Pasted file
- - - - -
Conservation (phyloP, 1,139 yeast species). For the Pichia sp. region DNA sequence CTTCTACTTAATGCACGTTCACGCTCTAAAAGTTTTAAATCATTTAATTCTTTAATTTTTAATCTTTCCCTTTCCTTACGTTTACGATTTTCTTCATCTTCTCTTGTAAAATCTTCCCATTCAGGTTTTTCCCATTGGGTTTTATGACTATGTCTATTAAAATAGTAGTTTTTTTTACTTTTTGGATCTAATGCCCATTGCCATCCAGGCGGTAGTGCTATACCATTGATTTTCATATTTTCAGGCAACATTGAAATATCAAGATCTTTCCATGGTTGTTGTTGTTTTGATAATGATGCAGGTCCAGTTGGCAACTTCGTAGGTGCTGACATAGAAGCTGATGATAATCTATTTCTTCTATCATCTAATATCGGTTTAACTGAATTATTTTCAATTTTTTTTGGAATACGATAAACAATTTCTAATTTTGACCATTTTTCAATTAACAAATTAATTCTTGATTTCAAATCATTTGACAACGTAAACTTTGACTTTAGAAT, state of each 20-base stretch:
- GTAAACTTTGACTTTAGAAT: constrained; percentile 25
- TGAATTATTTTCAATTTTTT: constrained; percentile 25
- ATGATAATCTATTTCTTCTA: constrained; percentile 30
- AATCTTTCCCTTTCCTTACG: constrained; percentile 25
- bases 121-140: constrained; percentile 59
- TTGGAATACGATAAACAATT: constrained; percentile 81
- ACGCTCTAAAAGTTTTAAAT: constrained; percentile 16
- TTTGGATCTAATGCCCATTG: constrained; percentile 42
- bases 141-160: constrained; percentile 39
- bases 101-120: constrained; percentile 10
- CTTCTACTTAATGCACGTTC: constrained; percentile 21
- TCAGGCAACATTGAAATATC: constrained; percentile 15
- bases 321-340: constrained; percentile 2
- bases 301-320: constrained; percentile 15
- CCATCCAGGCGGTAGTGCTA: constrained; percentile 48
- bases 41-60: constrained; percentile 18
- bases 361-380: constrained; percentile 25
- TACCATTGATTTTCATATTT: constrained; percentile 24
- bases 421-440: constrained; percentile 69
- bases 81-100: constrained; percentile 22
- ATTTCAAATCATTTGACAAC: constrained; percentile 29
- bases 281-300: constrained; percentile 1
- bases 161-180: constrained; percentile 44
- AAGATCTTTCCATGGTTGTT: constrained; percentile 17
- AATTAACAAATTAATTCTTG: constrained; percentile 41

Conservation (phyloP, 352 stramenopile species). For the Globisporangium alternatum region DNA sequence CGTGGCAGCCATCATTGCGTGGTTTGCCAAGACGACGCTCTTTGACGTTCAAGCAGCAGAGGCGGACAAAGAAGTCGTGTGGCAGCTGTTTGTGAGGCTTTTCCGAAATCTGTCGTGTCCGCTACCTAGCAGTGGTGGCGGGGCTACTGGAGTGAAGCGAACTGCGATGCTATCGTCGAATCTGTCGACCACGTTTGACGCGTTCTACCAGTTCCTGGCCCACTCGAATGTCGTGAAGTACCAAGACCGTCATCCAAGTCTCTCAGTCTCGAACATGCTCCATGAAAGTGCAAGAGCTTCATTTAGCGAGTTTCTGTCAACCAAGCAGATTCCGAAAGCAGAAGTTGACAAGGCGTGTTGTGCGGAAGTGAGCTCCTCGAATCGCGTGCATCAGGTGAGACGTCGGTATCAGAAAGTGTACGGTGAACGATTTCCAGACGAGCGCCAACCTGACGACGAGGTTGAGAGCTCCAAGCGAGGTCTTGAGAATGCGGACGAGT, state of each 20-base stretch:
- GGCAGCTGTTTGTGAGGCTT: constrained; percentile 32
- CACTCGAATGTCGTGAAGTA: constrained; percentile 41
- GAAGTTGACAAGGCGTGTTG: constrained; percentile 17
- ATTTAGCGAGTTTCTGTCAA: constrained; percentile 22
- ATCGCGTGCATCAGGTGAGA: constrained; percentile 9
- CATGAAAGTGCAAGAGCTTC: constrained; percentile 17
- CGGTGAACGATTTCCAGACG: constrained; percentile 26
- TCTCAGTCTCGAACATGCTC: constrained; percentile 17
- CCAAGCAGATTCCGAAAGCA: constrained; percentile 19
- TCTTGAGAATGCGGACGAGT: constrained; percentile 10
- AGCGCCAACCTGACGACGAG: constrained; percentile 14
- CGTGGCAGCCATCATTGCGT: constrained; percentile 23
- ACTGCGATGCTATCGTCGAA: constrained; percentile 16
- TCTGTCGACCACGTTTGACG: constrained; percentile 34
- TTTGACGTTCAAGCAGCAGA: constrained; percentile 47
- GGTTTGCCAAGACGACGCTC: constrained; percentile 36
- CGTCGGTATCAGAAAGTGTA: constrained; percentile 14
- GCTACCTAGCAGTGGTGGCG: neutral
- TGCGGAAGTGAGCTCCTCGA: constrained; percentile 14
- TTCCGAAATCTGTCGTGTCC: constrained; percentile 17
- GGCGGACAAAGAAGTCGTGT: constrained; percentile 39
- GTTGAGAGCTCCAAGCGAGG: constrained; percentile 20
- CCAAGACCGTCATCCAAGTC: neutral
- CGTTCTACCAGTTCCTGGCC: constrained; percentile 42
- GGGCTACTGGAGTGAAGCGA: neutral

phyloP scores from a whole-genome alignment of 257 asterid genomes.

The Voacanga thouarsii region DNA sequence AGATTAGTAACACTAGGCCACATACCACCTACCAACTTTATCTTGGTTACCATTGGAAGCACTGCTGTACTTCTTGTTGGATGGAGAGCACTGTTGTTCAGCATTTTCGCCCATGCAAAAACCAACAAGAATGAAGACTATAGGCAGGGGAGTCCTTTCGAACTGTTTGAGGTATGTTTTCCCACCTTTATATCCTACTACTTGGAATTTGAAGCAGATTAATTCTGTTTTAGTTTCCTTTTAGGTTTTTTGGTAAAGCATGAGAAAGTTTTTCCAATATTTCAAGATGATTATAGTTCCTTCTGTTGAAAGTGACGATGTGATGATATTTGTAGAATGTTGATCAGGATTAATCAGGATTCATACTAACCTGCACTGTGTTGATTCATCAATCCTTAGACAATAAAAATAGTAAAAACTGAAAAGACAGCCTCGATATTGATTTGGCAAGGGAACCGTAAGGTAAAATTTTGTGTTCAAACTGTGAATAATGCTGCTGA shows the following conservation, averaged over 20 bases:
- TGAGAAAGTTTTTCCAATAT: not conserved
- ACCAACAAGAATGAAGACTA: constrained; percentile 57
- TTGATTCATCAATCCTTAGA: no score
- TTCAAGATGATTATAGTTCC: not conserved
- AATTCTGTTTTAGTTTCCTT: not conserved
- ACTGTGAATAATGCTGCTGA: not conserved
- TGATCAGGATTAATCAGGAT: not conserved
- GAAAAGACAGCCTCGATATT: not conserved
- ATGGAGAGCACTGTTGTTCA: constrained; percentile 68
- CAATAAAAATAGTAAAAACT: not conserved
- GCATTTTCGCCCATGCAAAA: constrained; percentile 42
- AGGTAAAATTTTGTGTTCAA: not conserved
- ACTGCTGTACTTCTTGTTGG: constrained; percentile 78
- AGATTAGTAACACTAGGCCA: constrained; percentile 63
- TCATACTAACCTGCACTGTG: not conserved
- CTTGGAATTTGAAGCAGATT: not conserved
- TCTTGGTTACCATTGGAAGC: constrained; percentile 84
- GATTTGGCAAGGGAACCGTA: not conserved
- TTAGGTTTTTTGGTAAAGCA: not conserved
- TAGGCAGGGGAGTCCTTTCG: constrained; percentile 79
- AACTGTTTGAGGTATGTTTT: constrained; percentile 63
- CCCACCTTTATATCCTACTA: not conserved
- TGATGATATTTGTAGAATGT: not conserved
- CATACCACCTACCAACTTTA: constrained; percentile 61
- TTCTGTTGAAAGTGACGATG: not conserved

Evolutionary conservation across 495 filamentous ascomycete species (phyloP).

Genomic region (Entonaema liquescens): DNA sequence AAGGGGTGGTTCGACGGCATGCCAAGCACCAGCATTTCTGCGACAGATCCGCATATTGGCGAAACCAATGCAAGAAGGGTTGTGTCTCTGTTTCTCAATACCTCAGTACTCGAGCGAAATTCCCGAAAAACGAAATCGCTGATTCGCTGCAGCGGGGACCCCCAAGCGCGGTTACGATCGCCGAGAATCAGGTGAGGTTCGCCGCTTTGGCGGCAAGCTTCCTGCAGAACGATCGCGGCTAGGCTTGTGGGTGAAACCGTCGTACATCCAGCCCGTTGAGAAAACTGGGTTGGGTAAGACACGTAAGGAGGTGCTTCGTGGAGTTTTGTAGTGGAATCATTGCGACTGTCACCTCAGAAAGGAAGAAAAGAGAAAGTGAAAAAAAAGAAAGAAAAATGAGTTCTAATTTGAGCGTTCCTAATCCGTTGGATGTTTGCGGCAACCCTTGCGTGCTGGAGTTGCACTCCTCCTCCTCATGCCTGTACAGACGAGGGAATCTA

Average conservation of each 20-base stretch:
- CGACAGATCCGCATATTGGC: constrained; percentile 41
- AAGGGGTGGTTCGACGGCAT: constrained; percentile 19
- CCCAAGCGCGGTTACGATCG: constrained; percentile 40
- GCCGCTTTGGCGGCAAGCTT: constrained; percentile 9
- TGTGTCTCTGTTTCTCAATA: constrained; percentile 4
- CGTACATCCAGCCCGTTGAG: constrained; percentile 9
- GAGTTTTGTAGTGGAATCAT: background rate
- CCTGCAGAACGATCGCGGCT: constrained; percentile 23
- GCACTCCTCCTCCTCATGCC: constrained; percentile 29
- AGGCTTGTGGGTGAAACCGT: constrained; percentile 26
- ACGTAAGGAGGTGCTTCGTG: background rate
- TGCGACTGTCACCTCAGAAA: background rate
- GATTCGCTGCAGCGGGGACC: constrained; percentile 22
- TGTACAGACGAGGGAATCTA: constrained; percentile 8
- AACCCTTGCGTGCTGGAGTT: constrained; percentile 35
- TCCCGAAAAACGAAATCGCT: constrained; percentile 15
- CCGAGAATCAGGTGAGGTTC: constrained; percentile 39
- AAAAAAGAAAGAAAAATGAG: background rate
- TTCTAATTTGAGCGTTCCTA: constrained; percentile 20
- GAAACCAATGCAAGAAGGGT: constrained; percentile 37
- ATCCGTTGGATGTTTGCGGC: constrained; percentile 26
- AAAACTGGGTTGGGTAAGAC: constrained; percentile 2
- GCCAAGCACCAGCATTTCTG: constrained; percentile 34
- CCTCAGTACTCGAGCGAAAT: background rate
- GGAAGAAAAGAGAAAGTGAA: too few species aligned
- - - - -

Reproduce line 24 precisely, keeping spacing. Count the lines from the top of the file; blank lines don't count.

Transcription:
- bases 161-180: constrained; percentile 44